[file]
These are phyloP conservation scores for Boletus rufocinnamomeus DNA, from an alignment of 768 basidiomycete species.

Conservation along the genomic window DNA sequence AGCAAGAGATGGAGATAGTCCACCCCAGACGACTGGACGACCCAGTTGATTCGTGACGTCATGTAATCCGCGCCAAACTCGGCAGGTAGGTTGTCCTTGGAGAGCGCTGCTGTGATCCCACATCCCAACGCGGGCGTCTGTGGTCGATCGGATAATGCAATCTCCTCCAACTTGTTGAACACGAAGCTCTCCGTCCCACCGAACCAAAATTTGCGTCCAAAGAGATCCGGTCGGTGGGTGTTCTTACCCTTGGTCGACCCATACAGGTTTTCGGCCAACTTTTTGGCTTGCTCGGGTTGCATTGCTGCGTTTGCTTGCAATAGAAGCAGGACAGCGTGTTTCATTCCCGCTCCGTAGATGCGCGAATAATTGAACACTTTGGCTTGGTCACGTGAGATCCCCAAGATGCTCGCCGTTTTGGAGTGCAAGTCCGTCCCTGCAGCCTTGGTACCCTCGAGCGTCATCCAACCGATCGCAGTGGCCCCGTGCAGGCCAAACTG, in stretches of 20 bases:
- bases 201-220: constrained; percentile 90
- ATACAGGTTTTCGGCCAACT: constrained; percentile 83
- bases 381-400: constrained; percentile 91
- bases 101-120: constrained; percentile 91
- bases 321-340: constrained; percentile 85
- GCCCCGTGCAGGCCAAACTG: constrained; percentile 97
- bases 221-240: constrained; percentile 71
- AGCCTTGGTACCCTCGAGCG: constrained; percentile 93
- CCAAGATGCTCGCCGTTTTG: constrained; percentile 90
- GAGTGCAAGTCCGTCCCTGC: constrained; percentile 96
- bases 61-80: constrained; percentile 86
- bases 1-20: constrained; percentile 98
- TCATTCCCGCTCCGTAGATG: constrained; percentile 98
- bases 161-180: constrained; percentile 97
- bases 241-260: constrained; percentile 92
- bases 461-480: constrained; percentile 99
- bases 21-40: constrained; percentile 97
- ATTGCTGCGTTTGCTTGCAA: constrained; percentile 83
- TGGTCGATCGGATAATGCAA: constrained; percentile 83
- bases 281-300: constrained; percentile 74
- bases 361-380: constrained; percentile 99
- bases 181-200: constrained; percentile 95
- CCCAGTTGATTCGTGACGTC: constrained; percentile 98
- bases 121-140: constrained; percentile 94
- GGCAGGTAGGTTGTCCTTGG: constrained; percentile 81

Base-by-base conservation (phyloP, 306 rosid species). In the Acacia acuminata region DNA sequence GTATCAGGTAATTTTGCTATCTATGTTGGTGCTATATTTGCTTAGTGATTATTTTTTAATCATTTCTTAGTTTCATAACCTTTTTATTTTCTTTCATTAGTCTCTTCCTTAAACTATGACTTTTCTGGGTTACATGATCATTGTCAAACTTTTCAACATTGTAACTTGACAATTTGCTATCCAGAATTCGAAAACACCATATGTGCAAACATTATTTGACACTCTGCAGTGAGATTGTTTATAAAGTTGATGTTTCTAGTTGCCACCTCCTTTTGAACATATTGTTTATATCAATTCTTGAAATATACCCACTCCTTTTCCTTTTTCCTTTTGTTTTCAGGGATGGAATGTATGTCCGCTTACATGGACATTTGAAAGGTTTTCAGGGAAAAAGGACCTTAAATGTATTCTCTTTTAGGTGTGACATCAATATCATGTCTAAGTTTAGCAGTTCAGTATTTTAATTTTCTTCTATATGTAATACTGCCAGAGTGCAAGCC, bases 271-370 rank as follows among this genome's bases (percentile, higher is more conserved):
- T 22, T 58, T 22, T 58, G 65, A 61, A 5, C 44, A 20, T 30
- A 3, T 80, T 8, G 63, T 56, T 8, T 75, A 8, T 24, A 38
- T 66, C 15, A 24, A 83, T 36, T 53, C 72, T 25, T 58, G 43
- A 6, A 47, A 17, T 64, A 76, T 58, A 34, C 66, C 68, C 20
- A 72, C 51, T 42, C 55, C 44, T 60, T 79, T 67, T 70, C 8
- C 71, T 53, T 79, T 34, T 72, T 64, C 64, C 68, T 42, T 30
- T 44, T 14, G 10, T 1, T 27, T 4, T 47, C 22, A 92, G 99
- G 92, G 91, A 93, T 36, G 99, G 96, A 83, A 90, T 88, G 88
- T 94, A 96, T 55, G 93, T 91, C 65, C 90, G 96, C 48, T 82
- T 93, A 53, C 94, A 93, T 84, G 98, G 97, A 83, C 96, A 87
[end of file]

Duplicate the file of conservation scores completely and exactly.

These are phyloP conservation scores for Boletus rufocinnamomeus DNA, from an alignment of 768 basidiomycete species.

Conservation along the genomic window DNA sequence AGCAAGAGATGGAGATAGTCCACCCCAGACGACTGGACGACCCAGTTGATTCGTGACGTCATGTAATCCGCGCCAAACTCGGCAGGTAGGTTGTCCTTGGAGAGCGCTGCTGTGATCCCACATCCCAACGCGGGCGTCTGTGGTCGATCGGATAATGCAATCTCCTCCAACTTGTTGAACACGAAGCTCTCCGTCCCACCGAACCAAAATTTGCGTCCAAAGAGATCCGGTCGGTGGGTGTTCTTACCCTTGGTCGACCCATACAGGTTTTCGGCCAACTTTTTGGCTTGCTCGGGTTGCATTGCTGCGTTTGCTTGCAATAGAAGCAGGACAGCGTGTTTCATTCCCGCTCCGTAGATGCGCGAATAATTGAACACTTTGGCTTGGTCACGTGAGATCCCCAAGATGCTCGCCGTTTTGGAGTGCAAGTCCGTCCCTGCAGCCTTGGTACCCTCGAGCGTCATCCAACCGATCGCAGTGGCCCCGTGCAGGCCAAACTG, in stretches of 20 bases:
- bases 201-220: constrained; percentile 90
- ATACAGGTTTTCGGCCAACT: constrained; percentile 83
- bases 381-400: constrained; percentile 91
- bases 101-120: constrained; percentile 91
- bases 321-340: constrained; percentile 85
- GCCCCGTGCAGGCCAAACTG: constrained; percentile 97
- bases 221-240: constrained; percentile 71
- AGCCTTGGTACCCTCGAGCG: constrained; percentile 93
- CCAAGATGCTCGCCGTTTTG: constrained; percentile 90
- GAGTGCAAGTCCGTCCCTGC: constrained; percentile 96
- bases 61-80: constrained; percentile 86
- bases 1-20: constrained; percentile 98
- TCATTCCCGCTCCGTAGATG: constrained; percentile 98
- bases 161-180: constrained; percentile 97
- bases 241-260: constrained; percentile 92
- bases 461-480: constrained; percentile 99
- bases 21-40: constrained; percentile 97
- ATTGCTGCGTTTGCTTGCAA: constrained; percentile 83
- TGGTCGATCGGATAATGCAA: constrained; percentile 83
- bases 281-300: constrained; percentile 74
- bases 361-380: constrained; percentile 99
- bases 181-200: constrained; percentile 95
- CCCAGTTGATTCGTGACGTC: constrained; percentile 98
- bases 121-140: constrained; percentile 94
- GGCAGGTAGGTTGTCCTTGG: constrained; percentile 81

Base-by-base conservation (phyloP, 306 rosid species). In the Acacia acuminata region DNA sequence GTATCAGGTAATTTTGCTATCTATGTTGGTGCTATATTTGCTTAGTGATTATTTTTTAATCATTTCTTAGTTTCATAACCTTTTTATTTTCTTTCATTAGTCTCTTCCTTAAACTATGACTTTTCTGGGTTACATGATCATTGTCAAACTTTTCAACATTGTAACTTGACAATTTGCTATCCAGAATTCGAAAACACCATATGTGCAAACATTATTTGACACTCTGCAGTGAGATTGTTTATAAAGTTGATGTTTCTAGTTGCCACCTCCTTTTGAACATATTGTTTATATCAATTCTTGAAATATACCCACTCCTTTTCCTTTTTCCTTTTGTTTTCAGGGATGGAATGTATGTCCGCTTACATGGACATTTGAAAGGTTTTCAGGGAAAAAGGACCTTAAATGTATTCTCTTTTAGGTGTGACATCAATATCATGTCTAAGTTTAGCAGTTCAGTATTTTAATTTTCTTCTATATGTAATACTGCCAGAGTGCAAGCC, bases 271-370 rank as follows among this genome's bases (percentile, higher is more conserved):
- T 22, T 58, T 22, T 58, G 65, A 61, A 5, C 44, A 20, T 30
- A 3, T 80, T 8, G 63, T 56, T 8, T 75, A 8, T 24, A 38
- T 66, C 15, A 24, A 83, T 36, T 53, C 72, T 25, T 58, G 43
- A 6, A 47, A 17, T 64, A 76, T 58, A 34, C 66, C 68, C 20
- A 72, C 51, T 42, C 55, C 44, T 60, T 79, T 67, T 70, C 8
- C 71, T 53, T 79, T 34, T 72, T 64, C 64, C 68, T 42, T 30
- T 44, T 14, G 10, T 1, T 27, T 4, T 47, C 22, A 92, G 99
- G 92, G 91, A 93, T 36, G 99, G 96, A 83, A 90, T 88, G 88
- T 94, A 96, T 55, G 93, T 91, C 65, C 90, G 96, C 48, T 82
- T 93, A 53, C 94, A 93, T 84, G 98, G 97, A 83, C 96, A 87